The World of Ancient Art
Thames & Hudson £40.00
Is it possible these days to write a book on ‘ancient art’? Well, if there is one person that could do it, it is our foremost classical scholar Sir John Boardman, the guru of Greek vases who at a single glance can date any Greek vase to within 20 years. He retired in 1994 from being the Lincoln Professor of Classical Archaeology and Art at Oxford, and since his retirement he has been spreading his net more widely to the art of the rest of the world. In The World of Ancient Art he places ancient art into three or rather four categories.
He puts forward the proposition that world art can be divided into three separate environments (he begins with Ice Age art, but this is rather different).
The main and most successful environment is that of the great temperate zones, where the benign climate and long river valleys led to the development of the major urban societies running from China through the Near East and Egypt to Persia, Greece and Rome, and then to the New Worlds: these inevitably form the major part of the book. Then there are the Northern Steppes, home to the pastoralists and nomads who produced small scale art which could be carried around on horseback. He begins with the art of the steppes, but expands to include the Scythians and the Celts. Finally there are the tropical zones in South America, Africa and Oceania, where unfortunately little ancient art has survived earlier than that of the 19th century.
This is a fascinating thesis: but do I believe it? I suppose that the comment of the academic theoretical archaeologist would be to say that the underlying philosophy is ‘processual’, that is the philosophy of the 1970s and 80s based on the study of environmental processes. Today we have moved on to ‘post-processual’ archaeology, paying more attention to ritual, though postprocessual archaeology, like its cousin post-modernism, tends to degenerate into vapid cynicism.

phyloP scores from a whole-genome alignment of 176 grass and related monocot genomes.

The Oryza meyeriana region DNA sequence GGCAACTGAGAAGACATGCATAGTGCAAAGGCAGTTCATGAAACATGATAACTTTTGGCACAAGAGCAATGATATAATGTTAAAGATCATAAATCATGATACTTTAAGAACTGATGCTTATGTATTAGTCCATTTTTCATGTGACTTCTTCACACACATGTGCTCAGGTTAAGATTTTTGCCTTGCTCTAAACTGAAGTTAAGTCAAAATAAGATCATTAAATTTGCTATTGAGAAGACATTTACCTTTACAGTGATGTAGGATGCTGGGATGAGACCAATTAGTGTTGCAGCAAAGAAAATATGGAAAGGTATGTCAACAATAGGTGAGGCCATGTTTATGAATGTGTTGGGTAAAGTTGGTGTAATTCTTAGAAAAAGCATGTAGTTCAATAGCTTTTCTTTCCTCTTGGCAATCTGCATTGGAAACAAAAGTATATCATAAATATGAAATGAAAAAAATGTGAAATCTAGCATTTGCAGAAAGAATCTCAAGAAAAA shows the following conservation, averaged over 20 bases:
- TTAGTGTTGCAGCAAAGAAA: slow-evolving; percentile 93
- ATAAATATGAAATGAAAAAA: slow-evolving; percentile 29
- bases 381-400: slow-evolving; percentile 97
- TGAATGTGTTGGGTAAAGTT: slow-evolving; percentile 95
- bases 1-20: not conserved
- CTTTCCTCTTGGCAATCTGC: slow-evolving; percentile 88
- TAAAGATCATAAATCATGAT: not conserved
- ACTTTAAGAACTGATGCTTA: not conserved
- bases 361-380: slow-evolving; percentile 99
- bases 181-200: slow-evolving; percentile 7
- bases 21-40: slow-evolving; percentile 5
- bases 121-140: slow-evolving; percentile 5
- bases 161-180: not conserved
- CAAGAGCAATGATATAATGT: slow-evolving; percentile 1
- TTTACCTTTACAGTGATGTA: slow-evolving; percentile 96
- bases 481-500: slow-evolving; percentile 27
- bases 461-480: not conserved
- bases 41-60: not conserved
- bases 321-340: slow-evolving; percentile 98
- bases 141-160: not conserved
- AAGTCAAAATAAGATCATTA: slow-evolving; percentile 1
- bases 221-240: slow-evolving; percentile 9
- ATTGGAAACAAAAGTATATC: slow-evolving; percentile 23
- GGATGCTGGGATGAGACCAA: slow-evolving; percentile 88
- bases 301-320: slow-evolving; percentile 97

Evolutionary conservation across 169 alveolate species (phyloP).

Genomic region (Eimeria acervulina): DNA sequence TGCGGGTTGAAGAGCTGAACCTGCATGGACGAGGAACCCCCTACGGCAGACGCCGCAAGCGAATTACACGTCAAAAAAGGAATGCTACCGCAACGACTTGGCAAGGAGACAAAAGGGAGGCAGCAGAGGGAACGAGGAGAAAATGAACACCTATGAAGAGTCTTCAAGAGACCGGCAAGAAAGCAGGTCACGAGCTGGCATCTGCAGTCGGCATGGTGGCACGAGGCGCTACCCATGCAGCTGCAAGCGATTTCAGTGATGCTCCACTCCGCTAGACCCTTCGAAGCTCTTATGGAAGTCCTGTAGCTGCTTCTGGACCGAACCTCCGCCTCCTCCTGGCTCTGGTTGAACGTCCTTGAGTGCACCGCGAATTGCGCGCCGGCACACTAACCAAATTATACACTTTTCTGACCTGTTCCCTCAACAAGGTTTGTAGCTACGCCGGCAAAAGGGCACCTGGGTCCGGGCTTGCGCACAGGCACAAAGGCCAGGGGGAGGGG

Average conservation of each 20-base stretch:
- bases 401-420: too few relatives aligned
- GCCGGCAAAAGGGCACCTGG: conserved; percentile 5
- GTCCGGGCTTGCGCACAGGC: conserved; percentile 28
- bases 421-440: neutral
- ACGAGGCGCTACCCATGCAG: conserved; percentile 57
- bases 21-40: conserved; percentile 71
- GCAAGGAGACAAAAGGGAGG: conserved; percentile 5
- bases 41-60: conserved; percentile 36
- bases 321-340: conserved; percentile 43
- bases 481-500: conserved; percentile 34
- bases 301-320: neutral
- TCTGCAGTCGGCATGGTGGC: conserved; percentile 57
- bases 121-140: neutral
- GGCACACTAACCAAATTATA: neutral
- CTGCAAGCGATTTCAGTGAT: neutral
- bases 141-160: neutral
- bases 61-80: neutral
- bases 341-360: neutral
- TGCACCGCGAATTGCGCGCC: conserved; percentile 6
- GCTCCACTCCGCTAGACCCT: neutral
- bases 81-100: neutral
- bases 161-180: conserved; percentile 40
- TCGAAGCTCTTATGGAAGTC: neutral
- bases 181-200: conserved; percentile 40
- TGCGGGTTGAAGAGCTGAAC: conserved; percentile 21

The answer, I think, is that it doesn’t really matter if one accepts the framework or not: it is the journey and not the arrival that is important.
Sir John may be unhappy with this but the real strength of the volume is that it is a magnificent picture book.
In too many books on art, the author rabbits on assuming that the reader has an intimate knowledge of the objects he is talking about – which is rarely the case. This book is different.
The argument is carried in short introductions and the bulk of the book consists of over 700 illustrations (90 in colour) with long descriptive captions and it is these ultimately that carry the main argument (only Thames & Hudson could have published such a book – congratulations to their picture researchers). Whether one accepts the main thesis is basically irrelevant: this forms a splendid introduction to the arts of the world in the company of a master-guide who is supremely knowledgeable, and occasionally a little provocative. A.S.
This article is an extract from the full article published in World Archaeology Issue 25. Click here to subscribe